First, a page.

Fig. 1

A brief workflow. In the chart, our work was mainly divided into three steps. Through these steps, potential circRNAs were harvested. CircRNA profiling indicated that dying cell derived-exosome carried circRNAs that could regulate modulators and influence the tumor repopulation in pancreatic cancer


Cell culture and treatment

Four pancreatic cancer cells were used for analysis, including PANC-1 (ATCC® CRL-1469), BxPC-3 (ATCC® CRL-1687), SW1990 (ATCC® CRL-2172) and MIA PaCa-2 (ATCC® CRL-1420). These cells were divided into two groups, group A as the control group and group B as the experimental group. Ten Gy of X-ray radiation was used in experimental group as we reported to induce tumor repopulation before [6, 7]. Fatal bovine serum (FBS) centrifuged at 120,000 g for 18 h was used for cell culture to avoid the interference with experimental results [21].

Exosome isolation and identification

Differential centrifugation was used for exosome purification. Briefly, centrifugation was respectively performed at 300, 2000 and 10,000 g to remove the alive cells, dead cells and cell debris. The crude extract of exosomes was obtained by ultra-high speed centrifugation (> 100,000 g), and the operation was repeated twice to remove the contaminated protein for collecting the purified exosomes [22].

RNA extraction and purification

Total RNAs from two groups (group A and B) were extracted using TRIzol reagent (Life Technologies, USA), and then treated with DNase I (Takara, China) to reduce interference of genomic DNA, according to manufacturer’s instructions. The quantity and purity of total RNAs was determined by NanoDrop ND-100 (Thermo Fisher Scientific, USA). Well qualified RNA was further studied in the following experiments.

circRNA library construction and sequencing

rRNAs were removed by Ribo-Zero rRNA Removal Kits (Illumina, USA) from total RNAs. TruSeq Stranded Total RNA Library Prep Kit (Illumina, USA) was used for constructing RNA libraries following the manufacturer’s instructions. The quality and quantification of libraries was detected by BioAnalyzer 2100 system (Agilent Technologies, USA). Ten pM libraries were denatured to single-stranded DNA molecules, which amplified in situ as clusters and sequenced for 150 cycles on Illumina HiSeq Sequencer according to the manufacturer’s instructions.

Sequence mapping and circRNA annotation

Paired-end reads were obtained from Illumina HiSeq 4000 sequencer for quality control by Q30. After 3’ adaptor-trimming, Cutadapt software (v1.9.3) was used to remove low quality reads, and STAR software (v2.5.1b) was used to compare high quality reads with hg19 human reference genome. CircRNAs were detected and identified using DCC software (v0.4.4). EdgeR software (v3.16.5) was used for data normalization and DE-circRNA analysis. GO and KEGG analysis was performed to predict the function of associated genes of candidate circRNAs.

Identification of DE-circRNAs

DE-circRNAs in the two groups were identified using the edgeR software with quasi-likelihood F test (fold change > 2 and p-value < 0.05). The DE-circRNAs were log2 transformed for standardization and further visualization. Visual graphics were generated using ggplot2 in R (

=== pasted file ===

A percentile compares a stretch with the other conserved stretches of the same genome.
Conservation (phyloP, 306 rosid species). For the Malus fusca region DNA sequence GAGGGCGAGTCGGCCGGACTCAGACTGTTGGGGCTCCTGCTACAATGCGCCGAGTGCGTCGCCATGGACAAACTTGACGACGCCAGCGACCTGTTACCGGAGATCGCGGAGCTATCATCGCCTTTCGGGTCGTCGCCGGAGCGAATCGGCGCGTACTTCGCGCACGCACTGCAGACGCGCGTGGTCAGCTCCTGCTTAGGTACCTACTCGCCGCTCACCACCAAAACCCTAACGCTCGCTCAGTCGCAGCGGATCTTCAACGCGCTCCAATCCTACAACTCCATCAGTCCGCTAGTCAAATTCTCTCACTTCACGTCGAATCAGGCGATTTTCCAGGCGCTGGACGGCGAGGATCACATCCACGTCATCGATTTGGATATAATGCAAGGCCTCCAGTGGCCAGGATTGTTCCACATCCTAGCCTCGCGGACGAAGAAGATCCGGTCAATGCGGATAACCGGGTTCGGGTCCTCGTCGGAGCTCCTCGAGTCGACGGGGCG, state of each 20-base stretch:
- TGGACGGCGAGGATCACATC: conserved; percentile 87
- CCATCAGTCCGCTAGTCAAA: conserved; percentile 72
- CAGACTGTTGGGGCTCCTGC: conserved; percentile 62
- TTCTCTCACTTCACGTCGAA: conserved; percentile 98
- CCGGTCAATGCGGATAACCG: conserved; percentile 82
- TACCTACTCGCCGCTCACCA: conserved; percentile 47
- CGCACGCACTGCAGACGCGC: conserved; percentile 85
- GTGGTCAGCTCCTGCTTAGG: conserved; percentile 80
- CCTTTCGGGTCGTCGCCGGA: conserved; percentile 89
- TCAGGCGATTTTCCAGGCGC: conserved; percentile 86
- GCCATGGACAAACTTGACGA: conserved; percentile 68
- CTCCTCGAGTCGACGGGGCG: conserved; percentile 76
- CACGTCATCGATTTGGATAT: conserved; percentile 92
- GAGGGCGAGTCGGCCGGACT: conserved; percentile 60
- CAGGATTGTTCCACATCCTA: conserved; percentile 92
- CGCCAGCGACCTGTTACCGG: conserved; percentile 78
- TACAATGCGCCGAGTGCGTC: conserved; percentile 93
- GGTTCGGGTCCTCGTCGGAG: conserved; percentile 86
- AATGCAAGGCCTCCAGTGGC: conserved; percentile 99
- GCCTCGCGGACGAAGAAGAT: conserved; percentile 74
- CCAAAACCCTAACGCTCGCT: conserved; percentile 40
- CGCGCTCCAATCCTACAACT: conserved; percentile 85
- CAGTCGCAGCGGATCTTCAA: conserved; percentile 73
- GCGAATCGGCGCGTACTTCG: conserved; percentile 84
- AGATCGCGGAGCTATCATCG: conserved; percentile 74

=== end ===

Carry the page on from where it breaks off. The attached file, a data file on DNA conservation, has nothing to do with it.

Functional annotation of target miRNAs and prediction of interaction networks

In terms of functional annotation of candidate circRNAs, the source genes of DE-circRNAs were clustered in GO annotations ( and KEGG pathways ( by DAVID Bioinformatics Resources ( P-value was calculated by fisher test and adjusted by Benjamini& Hochberg. The result of prediction of potential circRNA-miRNA binding sites was obtained through TargetScan ( and miRanda ( The mRNA-miRNA-circRNA interaction analysis was performed for top 3 expression quantity by using TargetScan, miRanda, Circinteractome ( and Circbank ( The enrichment score was comprehensively considered to the score from TargetScan and the thermodynamic properties of the binding site from miRanda. The predicted target genes of the DE-circRNAs were further subjected to GO term and KEGG pathway analyses. The gene network analysis was performed using Cytoscape.


Total RNA was reverse transcribed using random primers with the PrimeScript RT reagent kit (RR037A, Takara), following the manufacturer’s protocol. We randomly selected 4 DE-circRNAs, including 3 up-regulated and 1 down-regulated circRNAs. Details of the primer sequences are summarized in Supplementary Table 4. Only primers whose PCR products showed a single peak in the melting curve were considered for qRT-PCR validation. Then, qRT-PCR was performed using SYBR Premix Ex Taq II (Takara, Dalian, China) on a QuantStudio 6 Flex (Life technologies, USA) according to the manufacturer’s instructions. The expression level of candidate circRNAs was normalized to β-actin and then calculated using the 2-Ct method. All experiments were repeated three times and presented as the means ±SD.

RNase R treatment

DNase-treated total RNAs were incubated for 1 h at 37 °C with or without RNase R (Epicentre). We used linear RNA FBXW7, GAPDH, β-actin, 18S rRNA (which are poly(A)-tailed and must be degraded by RNase R treatment) and circRNA FBXW7 as controls.

Patient-derived xenograft mouse model